Woman sentenced in Rapid City for covering up grandson’s murder
RAPID CITY, S.D. — Through tearful testimony in a Rapid City courtroom Tuesday afternoon, the grandmother of two-year-old Kylen Shangreaux learned her sentence for her involvement in covering up the murder.
Sonya Dubray, 51, was sentenced to nine and a half years in federal custody. In a plea agreement filed last October, Dubray accepted guilt tied to accessory to second-degree murder, a charge that carries a maximum 15 year sentence.
Court guidelines recommended a sentence between roughly five and seven years but U.S. prosecutors requested the nine and a half year sentence be considered.
Her original charge of accessory to first-degree murder, tampering with evidence failing to report a felony, and making a false statement were dropped as part of the plea agreement.
Dubray’s daughter, 31-year-old Katrina Shangreaux, was sentenced in July 2018 to 40 years in federal prison for killing her son in July 2016.
Chief Judge Jeffrey Viken said in court prior to testimony from family members and friends, “there is suffering everywhere we look in this case.”
Suffering evidenced in how Kylen died – kicked, beaten, and bit to death by his mother for wetting his bed. Court documents state Shangreaux come home to her home in Porcupine “after apparently consuming excessive amounts of alcohol.”
After Shangreaux killed her son, she and Dubray changed Kylen’s clothes and cleaned up the scene, calling for emergency responders once they were done. Dubray later gave Shangreaux a cell phone and took Kylen’s clothes, covered in blood, to Nebraska to be washed.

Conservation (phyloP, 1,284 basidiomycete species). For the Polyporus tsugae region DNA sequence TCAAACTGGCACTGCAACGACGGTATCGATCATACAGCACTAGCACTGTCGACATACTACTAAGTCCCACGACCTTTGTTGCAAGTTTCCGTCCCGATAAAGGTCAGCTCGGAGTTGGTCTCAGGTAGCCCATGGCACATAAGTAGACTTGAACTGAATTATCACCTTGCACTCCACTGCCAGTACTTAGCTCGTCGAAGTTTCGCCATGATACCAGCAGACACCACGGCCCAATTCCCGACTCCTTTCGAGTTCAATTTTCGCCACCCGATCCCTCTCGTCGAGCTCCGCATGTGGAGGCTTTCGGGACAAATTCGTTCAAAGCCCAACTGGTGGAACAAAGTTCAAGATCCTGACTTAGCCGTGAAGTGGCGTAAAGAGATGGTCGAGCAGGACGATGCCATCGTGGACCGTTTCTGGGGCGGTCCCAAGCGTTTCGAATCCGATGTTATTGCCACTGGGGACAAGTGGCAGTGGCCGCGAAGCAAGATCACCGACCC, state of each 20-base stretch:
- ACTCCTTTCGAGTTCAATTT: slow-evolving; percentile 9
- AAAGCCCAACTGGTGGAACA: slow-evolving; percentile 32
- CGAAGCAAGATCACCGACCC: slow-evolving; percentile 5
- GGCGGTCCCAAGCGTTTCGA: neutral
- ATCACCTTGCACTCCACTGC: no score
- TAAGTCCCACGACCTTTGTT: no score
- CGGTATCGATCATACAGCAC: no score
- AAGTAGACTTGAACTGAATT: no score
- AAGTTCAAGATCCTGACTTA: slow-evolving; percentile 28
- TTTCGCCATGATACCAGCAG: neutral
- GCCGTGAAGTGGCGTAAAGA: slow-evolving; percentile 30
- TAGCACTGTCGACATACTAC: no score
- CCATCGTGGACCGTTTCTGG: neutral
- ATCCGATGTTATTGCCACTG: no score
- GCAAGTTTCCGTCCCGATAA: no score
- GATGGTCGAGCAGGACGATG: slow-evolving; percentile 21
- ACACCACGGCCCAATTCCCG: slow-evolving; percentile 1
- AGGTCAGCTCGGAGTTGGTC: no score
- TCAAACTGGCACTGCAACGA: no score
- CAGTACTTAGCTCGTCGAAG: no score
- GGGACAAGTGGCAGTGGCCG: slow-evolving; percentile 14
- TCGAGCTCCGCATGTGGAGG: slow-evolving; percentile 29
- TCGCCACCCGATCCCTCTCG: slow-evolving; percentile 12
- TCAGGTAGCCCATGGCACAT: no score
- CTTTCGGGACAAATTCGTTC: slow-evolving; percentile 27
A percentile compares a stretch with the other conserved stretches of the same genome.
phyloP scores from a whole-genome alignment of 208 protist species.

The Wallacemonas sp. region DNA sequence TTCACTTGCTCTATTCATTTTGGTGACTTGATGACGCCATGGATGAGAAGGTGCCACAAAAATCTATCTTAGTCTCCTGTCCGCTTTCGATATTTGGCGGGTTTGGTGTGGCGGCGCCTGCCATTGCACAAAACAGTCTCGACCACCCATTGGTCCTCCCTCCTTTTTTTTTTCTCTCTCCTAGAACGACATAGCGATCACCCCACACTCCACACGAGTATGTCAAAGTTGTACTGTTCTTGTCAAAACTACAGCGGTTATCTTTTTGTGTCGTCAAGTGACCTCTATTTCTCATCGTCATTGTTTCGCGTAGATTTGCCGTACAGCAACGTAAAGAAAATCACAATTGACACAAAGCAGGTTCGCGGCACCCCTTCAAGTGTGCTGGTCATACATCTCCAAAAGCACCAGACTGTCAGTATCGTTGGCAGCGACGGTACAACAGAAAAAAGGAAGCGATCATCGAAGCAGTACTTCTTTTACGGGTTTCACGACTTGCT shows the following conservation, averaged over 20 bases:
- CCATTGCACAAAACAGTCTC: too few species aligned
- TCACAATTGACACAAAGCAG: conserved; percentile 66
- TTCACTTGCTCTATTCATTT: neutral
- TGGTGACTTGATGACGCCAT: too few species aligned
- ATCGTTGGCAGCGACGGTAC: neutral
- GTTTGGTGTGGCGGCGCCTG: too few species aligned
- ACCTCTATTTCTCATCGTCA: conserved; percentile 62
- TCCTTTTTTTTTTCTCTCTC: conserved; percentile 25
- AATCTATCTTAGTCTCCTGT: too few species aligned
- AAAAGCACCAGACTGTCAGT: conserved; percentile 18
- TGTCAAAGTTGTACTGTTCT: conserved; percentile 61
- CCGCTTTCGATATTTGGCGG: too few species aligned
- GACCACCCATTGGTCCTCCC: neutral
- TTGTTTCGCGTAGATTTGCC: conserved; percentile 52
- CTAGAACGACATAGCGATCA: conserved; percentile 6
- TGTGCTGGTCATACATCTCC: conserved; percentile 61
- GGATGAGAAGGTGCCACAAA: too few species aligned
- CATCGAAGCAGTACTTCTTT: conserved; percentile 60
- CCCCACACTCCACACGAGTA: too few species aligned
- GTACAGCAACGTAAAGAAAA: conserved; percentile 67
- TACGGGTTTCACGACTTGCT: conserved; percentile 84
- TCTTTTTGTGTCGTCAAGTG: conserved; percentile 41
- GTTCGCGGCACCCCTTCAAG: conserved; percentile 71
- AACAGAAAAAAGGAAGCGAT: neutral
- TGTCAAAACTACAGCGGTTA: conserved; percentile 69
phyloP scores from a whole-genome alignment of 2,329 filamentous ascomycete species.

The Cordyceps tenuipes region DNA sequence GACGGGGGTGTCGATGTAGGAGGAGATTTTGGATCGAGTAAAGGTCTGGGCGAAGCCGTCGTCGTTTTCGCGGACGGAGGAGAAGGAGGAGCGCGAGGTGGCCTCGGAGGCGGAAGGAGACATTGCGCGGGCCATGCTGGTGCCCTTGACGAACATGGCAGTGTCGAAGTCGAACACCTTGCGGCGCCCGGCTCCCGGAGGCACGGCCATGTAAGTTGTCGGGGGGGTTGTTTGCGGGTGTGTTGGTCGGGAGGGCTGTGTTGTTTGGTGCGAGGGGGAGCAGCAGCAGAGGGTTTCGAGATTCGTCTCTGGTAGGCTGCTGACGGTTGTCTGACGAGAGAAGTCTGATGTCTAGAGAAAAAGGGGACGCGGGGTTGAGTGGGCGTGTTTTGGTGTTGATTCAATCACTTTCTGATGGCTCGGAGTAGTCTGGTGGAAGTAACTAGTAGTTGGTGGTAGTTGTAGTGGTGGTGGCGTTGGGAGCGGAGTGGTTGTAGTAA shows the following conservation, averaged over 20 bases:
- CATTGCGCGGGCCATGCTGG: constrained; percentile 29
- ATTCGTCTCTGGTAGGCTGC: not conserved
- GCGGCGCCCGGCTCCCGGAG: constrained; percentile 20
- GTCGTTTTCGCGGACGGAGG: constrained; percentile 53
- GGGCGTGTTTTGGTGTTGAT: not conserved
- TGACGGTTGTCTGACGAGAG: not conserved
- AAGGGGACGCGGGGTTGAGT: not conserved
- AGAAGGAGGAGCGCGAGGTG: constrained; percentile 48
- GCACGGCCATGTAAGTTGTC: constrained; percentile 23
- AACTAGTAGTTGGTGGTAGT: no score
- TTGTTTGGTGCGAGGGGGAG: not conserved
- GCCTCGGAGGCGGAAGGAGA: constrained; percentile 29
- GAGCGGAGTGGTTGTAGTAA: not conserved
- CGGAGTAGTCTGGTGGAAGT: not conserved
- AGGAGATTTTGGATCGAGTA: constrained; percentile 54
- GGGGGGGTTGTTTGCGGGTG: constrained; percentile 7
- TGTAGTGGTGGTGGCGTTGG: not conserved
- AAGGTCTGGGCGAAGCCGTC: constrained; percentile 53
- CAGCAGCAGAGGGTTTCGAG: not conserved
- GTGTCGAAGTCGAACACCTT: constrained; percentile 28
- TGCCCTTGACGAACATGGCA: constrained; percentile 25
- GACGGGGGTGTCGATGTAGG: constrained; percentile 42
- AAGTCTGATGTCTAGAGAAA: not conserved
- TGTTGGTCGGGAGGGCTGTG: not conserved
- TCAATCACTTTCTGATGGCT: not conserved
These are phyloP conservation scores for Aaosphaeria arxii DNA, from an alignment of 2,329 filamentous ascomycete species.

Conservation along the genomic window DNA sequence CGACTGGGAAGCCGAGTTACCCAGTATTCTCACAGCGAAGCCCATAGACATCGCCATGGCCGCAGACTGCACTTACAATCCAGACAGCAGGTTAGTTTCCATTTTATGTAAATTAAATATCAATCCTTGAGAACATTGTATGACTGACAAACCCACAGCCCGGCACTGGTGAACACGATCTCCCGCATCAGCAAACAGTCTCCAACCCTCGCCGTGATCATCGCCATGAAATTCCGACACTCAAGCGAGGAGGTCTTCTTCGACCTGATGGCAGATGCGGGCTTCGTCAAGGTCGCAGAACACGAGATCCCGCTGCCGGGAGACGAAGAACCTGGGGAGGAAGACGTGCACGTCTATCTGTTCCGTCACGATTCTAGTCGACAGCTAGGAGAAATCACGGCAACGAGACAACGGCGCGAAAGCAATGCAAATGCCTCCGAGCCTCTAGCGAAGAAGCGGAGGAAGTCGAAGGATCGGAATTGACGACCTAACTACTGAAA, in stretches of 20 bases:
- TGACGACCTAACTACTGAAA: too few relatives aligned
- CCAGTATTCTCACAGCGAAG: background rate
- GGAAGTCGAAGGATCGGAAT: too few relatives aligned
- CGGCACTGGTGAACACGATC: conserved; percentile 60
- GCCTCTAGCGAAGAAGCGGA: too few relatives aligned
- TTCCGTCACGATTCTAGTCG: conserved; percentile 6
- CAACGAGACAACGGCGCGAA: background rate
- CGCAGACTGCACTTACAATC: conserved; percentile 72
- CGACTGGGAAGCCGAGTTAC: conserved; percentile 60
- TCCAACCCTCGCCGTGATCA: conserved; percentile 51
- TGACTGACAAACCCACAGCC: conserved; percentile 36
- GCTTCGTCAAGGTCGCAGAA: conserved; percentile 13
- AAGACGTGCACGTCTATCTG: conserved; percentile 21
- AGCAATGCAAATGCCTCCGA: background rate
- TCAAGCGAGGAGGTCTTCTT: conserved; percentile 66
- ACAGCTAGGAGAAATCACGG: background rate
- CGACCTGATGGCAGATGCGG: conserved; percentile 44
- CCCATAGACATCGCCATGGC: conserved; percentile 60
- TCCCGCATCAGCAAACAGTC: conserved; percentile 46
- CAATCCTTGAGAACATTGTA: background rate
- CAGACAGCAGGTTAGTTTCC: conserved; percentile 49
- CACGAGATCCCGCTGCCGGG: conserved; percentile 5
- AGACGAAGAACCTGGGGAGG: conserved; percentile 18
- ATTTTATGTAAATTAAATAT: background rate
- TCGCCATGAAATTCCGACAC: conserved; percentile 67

Dubray admitted to making false statements to federal law enforcement early in the investigation to help her daughter avoid arrest.
Kylen spent 58 days in his mother’s care before his death. Prior to returning to his mother, Kylen was in the custody of his paternal aunt, Angie Shangreaux.
Many spoke on behalf of Dubray and Kylen. Dubray’s immediate family pleaded for a shorter sentence to allow her to get back to being close to family. Shangreaux’s spoke for Kylen, noting the effects still felt today from his death.
“We’re never going to see him again no matter how hard we prayed,” said Angie. She continued to say her family is still in counseling because of what happened. She continued to question how Dubray didn’t hear Kylen’s cries that night. “Kylen’s cries fell on deaf ears,” Angie said.
Dubray spoke before the court to say she was sorry “for all the pain it’s caused on both sides of the family.” She asked Viken to consider a shorter sentence for her to help with family.
The defense claims Dubray was uncertain of when Kylen died and because a majority of his injuries were internal, she wasn’t aware of the full extent of his injuries.
Viken stated it was impossible “to not know the horrific actions” that took place. He went on to say before handing down the sentence, it was clear Dubray made a choice to try to protect Shangreaux. “Clearly this child has been murdered,” said Viken.
Dubray was taken into custody immediately following the hearing.